Spanish trio Las Ketchup, Mexican group Mana, Argentine-Mexican duo Sin Bandera and Mexico's Los Temerarios and Lupilla Rivera all walked away with two awards each.
Latin stars Jennifer Lopez, Marc Anthony, Enrique Iglesias, Luis Miguel, India and Juanes picked up one trophy each at the ceremony.
For the first time in the show's history, awards were also given for label of the year in various genres. Sony Discos led the way as the top label on six Billboard charts, including Hot Latin Tracks, Top Latin Albums, Latin Pop Airplay, Tropical/Salsa Airplay, Latin Pop Albums, and Tropical/Salsa Albums.
This year's event included two special award presentations. Mexican composer/singer Armando Manzanero was honored with the Billboard Hall of Fame Award for his contribution to Latin music.
Panamanian rapper El General, meanwhile, received the Spirit of Hope Award for his work with Ninos Pobres Sin Fronteras (Poor Children With No Borders), the Panama-based foundation he created and supports.
Ricky Martin, who performed the song "Tal Vez (Maybe)," was honored with Telemundo's Star award.
Other performers included Chayanne and Montenegro, who performed their hit songs, and Mexican star Thalia, who won the female pop album of the year for Thalia and the Telemundo Viewers Choice award. A.B. Quintanilla, Alexandre Pires, Gilberto Santa Rosa, India Kumbia Kings, and Lupillo Rivera also performed at the ceremony.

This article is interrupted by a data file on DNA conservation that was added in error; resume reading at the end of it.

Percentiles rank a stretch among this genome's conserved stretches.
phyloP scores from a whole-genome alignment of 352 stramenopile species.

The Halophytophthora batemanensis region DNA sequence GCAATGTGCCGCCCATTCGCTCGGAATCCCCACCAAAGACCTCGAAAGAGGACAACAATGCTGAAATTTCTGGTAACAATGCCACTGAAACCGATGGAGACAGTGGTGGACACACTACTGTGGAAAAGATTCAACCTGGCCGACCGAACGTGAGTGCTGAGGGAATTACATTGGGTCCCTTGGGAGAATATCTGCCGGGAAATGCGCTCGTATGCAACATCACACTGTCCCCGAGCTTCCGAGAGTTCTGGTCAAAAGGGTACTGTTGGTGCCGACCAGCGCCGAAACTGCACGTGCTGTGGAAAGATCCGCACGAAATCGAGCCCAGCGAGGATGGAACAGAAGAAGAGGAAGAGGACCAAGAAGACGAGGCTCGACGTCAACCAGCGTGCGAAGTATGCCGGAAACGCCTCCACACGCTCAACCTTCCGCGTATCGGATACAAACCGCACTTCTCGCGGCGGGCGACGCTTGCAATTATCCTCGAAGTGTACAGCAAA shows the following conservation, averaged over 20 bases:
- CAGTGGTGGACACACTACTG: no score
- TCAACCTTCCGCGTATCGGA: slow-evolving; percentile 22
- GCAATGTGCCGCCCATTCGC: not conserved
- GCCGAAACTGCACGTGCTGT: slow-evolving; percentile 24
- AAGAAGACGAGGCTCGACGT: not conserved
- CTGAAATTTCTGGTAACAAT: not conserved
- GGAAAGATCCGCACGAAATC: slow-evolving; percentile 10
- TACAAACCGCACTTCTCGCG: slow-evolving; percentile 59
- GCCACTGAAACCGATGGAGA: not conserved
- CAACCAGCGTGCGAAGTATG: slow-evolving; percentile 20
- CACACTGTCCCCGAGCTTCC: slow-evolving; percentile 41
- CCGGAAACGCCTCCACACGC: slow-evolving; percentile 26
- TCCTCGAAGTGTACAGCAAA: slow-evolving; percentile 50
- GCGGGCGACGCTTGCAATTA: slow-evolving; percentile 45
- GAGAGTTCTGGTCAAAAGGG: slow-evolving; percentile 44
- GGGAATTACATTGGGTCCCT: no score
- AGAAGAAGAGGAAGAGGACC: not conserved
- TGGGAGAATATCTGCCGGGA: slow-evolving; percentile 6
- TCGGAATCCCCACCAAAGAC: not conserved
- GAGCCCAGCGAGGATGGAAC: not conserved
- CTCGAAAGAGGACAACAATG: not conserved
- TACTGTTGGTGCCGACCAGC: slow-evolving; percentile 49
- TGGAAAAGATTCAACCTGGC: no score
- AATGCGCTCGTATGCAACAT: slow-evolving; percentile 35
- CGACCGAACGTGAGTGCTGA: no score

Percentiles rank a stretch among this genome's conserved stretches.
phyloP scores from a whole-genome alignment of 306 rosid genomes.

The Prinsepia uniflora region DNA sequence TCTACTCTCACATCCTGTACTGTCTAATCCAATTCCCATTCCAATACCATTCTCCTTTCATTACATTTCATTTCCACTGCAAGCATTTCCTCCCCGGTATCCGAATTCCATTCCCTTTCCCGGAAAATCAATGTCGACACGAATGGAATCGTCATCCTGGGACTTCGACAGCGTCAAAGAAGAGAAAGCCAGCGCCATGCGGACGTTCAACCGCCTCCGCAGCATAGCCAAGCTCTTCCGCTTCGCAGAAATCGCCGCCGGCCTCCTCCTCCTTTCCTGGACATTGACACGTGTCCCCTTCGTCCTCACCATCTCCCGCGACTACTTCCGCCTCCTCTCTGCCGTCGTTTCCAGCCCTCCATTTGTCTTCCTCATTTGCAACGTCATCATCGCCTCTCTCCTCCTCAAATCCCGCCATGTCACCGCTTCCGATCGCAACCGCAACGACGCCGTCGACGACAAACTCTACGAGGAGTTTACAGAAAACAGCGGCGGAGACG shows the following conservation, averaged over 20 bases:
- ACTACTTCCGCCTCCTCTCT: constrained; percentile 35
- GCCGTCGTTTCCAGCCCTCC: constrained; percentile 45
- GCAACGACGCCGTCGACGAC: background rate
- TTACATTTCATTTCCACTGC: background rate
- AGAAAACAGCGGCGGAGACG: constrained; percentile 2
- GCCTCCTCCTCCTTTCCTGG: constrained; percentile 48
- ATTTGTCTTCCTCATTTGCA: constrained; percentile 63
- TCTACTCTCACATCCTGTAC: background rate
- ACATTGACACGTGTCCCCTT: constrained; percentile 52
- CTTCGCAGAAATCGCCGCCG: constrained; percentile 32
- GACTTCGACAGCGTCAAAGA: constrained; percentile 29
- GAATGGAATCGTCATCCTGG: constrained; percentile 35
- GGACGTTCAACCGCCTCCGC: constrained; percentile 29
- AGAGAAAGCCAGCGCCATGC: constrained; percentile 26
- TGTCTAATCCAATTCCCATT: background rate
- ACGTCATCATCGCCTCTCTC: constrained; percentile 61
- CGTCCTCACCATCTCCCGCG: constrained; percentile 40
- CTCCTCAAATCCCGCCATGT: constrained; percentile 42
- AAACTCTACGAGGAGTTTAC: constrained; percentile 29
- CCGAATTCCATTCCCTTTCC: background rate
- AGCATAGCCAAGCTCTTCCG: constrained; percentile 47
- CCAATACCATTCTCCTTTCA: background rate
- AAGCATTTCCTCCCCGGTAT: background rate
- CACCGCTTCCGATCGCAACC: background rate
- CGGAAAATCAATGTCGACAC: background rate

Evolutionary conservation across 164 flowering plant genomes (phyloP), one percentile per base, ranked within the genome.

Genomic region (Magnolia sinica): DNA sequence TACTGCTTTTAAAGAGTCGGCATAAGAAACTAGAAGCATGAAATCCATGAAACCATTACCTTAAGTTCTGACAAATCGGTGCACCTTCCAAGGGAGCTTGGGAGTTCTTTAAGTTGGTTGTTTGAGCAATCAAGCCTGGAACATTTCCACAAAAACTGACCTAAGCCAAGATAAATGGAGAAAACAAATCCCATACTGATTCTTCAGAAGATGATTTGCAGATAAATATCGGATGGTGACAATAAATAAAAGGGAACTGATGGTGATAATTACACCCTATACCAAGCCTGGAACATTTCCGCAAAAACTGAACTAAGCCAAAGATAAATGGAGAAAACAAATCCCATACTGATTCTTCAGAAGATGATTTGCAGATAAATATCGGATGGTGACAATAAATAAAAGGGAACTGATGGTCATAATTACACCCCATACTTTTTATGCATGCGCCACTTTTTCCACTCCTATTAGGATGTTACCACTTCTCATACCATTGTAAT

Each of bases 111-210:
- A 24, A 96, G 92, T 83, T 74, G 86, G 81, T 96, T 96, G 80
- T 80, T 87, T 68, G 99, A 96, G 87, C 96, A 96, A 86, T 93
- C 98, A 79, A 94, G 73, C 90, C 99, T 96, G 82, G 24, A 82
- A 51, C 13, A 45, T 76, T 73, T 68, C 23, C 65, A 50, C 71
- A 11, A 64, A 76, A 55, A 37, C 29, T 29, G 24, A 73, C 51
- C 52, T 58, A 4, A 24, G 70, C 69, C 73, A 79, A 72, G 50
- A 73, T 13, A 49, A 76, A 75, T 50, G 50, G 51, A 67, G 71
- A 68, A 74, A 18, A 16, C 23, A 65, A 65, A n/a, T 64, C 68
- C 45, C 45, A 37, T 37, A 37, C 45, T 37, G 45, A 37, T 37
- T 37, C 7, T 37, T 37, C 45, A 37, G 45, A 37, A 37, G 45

Below is a complete list of winners at the 2003 Billboard Latin Music Awards, presented May 8 at the Miami Arena.
Hot Latin Track Of The Year: "Y Tu Te Vas" Chayanne (Sony Discos)
Hot Latin Track Of The Year, Vocal Duo: "Por Ese Hombre" Brenda K. Starr With Tito Nieves and Victor Manuelle (Sony Discos)
Hot Latin Tracks Artist Of The Year: Alexandre Pires (RCA/BMG Latin)
Songwriter Of The Year: Estefano (10 titles)
Producer Of The Year: Rudy Perez (8 titles)
Latin Pop Album Of The Year, Male: Un Dia Normal Juanes (Surco/Universal Latino)
Latin Pop Album Of The Year, Female: Thalia Thalia (EMI Latin)
Latin Pop Album Of The Year, Duo or Group: Revolucion De Amor Mana (Warner Latina)
Latin Pop Album Of The Year, New Artist: Las Ketchup Las Ketchup (Shaketown/Columbia/Sony Discos)
Top Latin Albums Artist Of The Year: Los Temerarios (Fonovisa/UG)
Latin Rock Album Of The Year: Revolucion De Amor Mana (Warner Latina)
Tropical/Salsa Album Of The Year, Male: Viceversa Gilberto Santa Rosa (Sony Discos)
Tropical/Salsa Album Of The Year, Female: Latin Songbird: Mi Alma Y Corazon India (Sony Discos)
Tropical/Salsa Album Of The Year, Duo or Group: Confesiones... Monchy & Alexandra (J&N/Sony Discos)